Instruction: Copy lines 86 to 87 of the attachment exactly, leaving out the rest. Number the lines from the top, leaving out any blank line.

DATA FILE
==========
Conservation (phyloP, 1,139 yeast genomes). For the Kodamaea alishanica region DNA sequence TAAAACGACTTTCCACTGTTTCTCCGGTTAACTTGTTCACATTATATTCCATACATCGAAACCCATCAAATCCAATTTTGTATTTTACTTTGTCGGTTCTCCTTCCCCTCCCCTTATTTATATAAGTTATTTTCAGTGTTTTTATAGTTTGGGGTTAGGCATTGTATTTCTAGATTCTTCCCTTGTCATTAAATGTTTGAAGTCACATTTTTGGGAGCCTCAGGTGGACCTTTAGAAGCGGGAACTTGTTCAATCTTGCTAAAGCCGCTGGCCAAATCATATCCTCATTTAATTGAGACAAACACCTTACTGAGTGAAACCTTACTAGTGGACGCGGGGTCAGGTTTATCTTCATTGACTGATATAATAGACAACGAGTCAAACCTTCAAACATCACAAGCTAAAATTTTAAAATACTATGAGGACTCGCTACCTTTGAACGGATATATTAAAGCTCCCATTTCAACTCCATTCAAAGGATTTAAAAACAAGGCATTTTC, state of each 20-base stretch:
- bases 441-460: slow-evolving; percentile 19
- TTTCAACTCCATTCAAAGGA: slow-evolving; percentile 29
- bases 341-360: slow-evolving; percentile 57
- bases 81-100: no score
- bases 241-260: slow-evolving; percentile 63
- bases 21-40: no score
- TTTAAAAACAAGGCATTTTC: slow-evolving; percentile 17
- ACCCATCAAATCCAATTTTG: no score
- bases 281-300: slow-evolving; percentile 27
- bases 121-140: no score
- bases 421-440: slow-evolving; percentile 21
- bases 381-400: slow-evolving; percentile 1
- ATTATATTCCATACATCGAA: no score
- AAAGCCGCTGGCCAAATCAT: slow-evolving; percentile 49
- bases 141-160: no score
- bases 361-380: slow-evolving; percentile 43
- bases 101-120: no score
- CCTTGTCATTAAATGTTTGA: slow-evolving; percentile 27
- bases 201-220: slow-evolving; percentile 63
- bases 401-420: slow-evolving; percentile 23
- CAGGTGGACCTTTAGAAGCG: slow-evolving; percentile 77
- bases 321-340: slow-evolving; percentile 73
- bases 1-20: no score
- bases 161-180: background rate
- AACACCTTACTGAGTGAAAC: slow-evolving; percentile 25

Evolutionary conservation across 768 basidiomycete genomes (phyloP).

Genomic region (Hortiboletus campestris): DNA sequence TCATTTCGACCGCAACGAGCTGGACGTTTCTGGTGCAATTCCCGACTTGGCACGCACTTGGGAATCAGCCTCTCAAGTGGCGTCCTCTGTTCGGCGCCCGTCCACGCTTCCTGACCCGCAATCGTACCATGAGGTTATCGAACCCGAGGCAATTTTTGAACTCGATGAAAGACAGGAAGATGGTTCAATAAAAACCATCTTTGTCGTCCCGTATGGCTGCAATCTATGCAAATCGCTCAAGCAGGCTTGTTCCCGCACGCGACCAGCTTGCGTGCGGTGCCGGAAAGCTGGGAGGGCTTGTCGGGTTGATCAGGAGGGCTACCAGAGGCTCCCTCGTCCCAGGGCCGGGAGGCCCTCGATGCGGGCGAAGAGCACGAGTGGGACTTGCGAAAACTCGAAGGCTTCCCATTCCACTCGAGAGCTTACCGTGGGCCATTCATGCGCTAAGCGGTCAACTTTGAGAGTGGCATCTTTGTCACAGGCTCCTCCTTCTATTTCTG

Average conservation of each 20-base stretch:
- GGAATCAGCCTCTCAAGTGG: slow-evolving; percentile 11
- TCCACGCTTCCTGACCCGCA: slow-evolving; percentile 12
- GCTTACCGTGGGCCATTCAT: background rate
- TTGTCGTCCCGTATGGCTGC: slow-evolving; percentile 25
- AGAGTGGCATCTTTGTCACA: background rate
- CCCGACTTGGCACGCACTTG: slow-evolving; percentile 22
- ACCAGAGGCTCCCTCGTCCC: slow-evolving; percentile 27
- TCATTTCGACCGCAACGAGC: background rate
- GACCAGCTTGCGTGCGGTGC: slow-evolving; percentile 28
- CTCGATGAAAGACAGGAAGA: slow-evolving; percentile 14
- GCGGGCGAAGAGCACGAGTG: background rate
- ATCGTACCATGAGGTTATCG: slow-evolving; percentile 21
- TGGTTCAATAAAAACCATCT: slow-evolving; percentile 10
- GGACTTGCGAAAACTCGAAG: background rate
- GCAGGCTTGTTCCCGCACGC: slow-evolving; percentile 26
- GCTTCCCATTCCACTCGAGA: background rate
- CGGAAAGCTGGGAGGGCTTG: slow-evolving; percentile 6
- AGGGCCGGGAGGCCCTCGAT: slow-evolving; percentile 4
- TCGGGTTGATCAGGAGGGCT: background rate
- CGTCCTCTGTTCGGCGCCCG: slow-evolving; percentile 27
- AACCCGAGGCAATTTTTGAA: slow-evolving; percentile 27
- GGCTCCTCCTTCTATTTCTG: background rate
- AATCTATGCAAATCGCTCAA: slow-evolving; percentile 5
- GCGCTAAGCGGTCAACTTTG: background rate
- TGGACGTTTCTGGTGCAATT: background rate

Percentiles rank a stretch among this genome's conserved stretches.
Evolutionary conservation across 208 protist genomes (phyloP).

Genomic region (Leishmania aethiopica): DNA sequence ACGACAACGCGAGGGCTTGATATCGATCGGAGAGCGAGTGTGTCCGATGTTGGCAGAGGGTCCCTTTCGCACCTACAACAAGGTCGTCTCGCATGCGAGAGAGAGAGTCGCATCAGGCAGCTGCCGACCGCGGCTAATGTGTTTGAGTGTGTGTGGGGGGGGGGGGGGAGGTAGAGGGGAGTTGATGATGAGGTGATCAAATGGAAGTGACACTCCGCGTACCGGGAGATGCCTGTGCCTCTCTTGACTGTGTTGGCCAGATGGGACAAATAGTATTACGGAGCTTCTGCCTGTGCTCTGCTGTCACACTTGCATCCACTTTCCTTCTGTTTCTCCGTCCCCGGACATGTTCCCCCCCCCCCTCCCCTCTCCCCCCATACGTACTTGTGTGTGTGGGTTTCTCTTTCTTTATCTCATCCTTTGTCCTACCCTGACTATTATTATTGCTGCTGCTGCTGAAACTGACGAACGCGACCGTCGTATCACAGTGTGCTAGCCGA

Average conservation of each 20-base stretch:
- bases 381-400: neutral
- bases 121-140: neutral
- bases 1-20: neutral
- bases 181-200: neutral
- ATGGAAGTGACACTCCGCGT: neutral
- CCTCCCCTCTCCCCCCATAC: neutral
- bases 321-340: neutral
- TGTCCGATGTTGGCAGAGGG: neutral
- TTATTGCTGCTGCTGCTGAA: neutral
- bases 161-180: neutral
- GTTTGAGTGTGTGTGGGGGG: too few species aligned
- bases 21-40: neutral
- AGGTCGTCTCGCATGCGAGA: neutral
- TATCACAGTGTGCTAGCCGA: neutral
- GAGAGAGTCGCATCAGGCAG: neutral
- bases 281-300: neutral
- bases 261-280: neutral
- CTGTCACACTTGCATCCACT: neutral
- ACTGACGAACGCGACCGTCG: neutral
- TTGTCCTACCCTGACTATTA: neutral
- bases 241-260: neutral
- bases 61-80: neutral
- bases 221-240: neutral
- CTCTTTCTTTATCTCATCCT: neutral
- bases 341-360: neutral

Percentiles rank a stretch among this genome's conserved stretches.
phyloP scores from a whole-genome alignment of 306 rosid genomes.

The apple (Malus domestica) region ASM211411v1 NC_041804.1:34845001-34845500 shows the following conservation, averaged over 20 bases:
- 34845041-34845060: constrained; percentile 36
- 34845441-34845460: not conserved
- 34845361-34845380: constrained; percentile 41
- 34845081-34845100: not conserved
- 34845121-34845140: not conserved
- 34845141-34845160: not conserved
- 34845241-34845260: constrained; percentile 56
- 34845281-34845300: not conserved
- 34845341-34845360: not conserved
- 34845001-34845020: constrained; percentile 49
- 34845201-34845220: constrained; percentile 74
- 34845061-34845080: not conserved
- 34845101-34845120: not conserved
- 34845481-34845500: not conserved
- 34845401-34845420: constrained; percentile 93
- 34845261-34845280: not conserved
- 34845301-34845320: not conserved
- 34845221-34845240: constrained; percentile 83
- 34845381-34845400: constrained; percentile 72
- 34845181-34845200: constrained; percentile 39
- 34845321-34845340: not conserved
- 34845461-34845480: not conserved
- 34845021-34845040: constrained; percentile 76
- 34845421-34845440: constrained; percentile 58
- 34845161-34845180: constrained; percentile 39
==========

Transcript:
The apple (Malus domestica) region ASM211411v1 NC_041804.1:34845001-34845500 shows the following conservation, averaged over 20 bases:
- 34845041-34845060: constrained; percentile 36